Last week we were telling you about how to keep your house warm with our HVAC IR Remote module. So, in order to give you ideas on how to make a Smart IoT Home, we are featuring this week the 3G+GPS Mobile Kit, that will surely be helpful to work out a security system.

    This kit includes the 3G/GPRS shield for Arduino, Raspberry Pi and Intel Galileo, that enables connectivity to high speed cellular networks and allows to make calls, send and receive SMS and even connect to a GPS server to calculate the position.

    You can find some very interesting items in this kit to develop your own surveillance system, like the 2MP Video Camera to record videos and pictures, a small Electret Microphone to record audio, and several sensors to measure light (LDR) or temperature (MPC9700A sensor).

    Apart from all this, you may want to include some other sensor from our shop to detect intruders, such as the PIR sensor to detect motion, or the Hall-Effect Sensor to detect when a window or a door is being opened. Make sure to take a look at our Motion category to check all the options to configure your own project.

    You can see in the next video a video call using the 3G/GPRS shield for Arduino:

  • Libelium Launches Global IoT Spartans Challenge to Promote Developer TrainingNovember 10, 2015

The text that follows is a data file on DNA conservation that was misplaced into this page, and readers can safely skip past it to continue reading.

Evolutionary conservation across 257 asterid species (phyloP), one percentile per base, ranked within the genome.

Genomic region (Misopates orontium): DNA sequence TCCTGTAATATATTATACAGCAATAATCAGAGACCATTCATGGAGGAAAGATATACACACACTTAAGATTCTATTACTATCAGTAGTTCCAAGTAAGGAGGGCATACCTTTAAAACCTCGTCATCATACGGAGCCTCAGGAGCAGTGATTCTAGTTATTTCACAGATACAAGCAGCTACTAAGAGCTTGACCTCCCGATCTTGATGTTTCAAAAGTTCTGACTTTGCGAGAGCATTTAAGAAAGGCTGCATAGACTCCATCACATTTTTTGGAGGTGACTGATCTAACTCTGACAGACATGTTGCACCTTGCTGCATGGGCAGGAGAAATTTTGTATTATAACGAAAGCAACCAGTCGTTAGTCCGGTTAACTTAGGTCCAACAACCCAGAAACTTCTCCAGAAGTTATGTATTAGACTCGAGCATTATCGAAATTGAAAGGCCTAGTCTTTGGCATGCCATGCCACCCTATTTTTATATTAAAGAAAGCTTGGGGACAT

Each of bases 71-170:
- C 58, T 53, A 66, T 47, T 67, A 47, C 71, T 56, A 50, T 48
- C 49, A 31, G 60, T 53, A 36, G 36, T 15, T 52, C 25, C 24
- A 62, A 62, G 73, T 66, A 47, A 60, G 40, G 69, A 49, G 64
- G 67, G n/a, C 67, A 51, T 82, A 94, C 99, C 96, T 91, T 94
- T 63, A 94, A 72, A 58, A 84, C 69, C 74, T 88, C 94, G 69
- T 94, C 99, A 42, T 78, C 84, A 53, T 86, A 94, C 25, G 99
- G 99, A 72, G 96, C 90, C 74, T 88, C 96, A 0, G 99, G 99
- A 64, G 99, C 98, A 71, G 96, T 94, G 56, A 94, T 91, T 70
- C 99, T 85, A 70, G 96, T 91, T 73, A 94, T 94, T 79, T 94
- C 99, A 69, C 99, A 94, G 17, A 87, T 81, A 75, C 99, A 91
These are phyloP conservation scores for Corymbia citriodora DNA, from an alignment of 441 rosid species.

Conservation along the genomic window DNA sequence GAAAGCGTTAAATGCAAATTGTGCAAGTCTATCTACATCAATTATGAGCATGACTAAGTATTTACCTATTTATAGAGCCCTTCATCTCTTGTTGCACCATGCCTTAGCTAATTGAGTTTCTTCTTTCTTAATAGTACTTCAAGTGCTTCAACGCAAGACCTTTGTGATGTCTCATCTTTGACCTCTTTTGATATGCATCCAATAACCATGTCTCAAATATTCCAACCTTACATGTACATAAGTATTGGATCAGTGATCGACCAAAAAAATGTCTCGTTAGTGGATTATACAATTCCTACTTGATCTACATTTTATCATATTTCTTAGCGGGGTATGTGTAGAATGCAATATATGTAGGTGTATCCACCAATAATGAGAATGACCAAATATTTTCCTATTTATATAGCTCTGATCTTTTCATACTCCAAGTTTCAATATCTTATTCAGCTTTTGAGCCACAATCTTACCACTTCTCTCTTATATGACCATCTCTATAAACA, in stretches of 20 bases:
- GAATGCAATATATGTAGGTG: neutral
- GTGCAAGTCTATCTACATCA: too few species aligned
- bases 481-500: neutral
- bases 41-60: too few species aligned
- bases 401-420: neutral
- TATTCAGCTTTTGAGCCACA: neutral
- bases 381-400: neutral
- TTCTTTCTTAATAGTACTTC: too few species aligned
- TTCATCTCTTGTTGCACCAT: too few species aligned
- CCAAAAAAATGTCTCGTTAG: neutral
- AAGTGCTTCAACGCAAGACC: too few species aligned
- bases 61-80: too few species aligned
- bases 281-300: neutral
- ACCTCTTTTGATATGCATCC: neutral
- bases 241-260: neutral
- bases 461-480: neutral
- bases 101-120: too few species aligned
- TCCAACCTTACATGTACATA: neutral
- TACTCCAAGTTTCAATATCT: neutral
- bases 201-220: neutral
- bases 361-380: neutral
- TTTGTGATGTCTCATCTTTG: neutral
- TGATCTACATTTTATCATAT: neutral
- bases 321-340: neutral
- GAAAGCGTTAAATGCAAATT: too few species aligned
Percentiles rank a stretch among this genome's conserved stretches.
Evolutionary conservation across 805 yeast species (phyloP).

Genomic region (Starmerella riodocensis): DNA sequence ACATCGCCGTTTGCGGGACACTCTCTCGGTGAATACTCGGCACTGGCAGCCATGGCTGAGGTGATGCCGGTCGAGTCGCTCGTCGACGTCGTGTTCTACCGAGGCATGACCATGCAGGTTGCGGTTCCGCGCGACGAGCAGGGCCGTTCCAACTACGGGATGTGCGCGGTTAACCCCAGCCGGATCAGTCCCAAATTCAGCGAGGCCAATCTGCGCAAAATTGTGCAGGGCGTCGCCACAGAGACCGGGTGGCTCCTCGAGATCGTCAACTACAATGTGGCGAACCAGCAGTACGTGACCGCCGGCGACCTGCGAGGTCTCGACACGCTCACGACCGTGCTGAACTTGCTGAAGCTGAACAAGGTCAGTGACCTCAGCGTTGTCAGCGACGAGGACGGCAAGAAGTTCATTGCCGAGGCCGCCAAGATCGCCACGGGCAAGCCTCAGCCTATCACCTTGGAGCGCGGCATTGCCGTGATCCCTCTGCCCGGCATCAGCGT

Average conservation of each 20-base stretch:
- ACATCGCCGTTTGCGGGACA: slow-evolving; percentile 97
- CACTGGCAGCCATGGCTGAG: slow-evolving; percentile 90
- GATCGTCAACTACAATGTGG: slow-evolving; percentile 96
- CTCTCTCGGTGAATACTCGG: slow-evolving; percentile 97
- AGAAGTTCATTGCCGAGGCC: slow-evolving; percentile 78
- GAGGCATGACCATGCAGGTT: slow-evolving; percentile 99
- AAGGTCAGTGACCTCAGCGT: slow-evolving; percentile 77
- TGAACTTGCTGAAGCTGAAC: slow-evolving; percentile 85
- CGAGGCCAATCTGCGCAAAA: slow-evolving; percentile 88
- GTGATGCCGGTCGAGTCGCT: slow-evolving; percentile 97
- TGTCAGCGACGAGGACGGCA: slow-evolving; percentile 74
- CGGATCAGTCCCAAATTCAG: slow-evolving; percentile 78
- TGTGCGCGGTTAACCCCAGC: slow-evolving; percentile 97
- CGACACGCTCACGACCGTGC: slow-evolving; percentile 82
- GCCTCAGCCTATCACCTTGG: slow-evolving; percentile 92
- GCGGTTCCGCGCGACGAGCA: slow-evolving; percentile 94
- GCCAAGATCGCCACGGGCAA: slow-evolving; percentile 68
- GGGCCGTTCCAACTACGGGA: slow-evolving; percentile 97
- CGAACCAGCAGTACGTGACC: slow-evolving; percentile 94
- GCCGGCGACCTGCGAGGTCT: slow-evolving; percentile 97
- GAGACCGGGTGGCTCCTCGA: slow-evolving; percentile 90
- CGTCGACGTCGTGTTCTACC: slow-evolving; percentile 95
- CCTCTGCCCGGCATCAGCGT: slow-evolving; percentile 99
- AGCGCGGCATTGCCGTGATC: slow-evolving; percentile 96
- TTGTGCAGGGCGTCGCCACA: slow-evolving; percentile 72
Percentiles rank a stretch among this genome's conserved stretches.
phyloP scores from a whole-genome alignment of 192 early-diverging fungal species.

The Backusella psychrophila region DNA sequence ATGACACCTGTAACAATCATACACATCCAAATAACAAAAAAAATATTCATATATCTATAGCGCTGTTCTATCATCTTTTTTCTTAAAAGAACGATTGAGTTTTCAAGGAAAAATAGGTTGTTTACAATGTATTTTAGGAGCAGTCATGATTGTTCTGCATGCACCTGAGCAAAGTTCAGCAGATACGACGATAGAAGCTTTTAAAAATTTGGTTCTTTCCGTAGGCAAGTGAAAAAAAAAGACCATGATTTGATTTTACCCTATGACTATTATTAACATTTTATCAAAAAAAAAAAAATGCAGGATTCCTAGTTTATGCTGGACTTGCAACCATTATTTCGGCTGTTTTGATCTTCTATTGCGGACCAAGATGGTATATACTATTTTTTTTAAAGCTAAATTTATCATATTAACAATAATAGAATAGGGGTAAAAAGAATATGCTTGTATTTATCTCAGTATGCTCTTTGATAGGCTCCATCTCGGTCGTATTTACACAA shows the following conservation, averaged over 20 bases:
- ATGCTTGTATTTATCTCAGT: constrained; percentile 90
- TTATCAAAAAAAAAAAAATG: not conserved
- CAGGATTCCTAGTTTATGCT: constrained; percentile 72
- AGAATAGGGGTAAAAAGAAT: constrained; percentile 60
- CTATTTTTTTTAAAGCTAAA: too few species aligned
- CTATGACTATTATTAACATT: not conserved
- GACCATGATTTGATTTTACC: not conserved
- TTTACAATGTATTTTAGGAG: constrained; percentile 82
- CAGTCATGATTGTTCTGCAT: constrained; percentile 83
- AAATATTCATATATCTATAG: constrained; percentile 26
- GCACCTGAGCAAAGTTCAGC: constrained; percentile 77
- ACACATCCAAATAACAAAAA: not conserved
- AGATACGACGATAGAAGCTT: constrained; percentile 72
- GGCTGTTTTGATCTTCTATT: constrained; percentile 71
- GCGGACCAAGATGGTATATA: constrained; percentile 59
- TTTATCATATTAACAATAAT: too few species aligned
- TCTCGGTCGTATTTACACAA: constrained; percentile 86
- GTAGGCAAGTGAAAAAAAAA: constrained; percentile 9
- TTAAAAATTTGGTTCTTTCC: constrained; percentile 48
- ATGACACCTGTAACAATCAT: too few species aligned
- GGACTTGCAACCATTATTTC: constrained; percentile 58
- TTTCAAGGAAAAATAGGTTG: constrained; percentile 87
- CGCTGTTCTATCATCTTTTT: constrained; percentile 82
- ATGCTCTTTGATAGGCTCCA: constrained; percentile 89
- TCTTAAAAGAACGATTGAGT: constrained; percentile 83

Who is going to build the projected 50 billion connected devices and Internet of Things systems slated to come online by the year 2020? Libelium is throwing down the gauntlet to empower the future IoT workforce by promoting electronics skills in universities and high schools, offering specialized training and a contest to rank and reward the most promising developers and their educators. With technology advancing at a rapid clip, Libelium’s IoT Spartans challenge intends to bridge the gap between the skills today’s employers need and the career development of a new, emerging IoT workforce whose products and services will touch every sector of the global economy.

    IoT Spartans Challenge – How it works:

    "Today, a shortage of qualified professionals to build the Internet of Things could be holding the industry back,” said Alicia Asín, Libelium’s CEO. “Building the IoT requires teaching and learning new skills that involve electronics, sensor networks, hardware, and software development. With the IoT Spartans Challenge we are helping universities, colleges and high schools train and guide the future workers who will build and run IoT projects and long term deployments, and giving them recognition for their efforts.”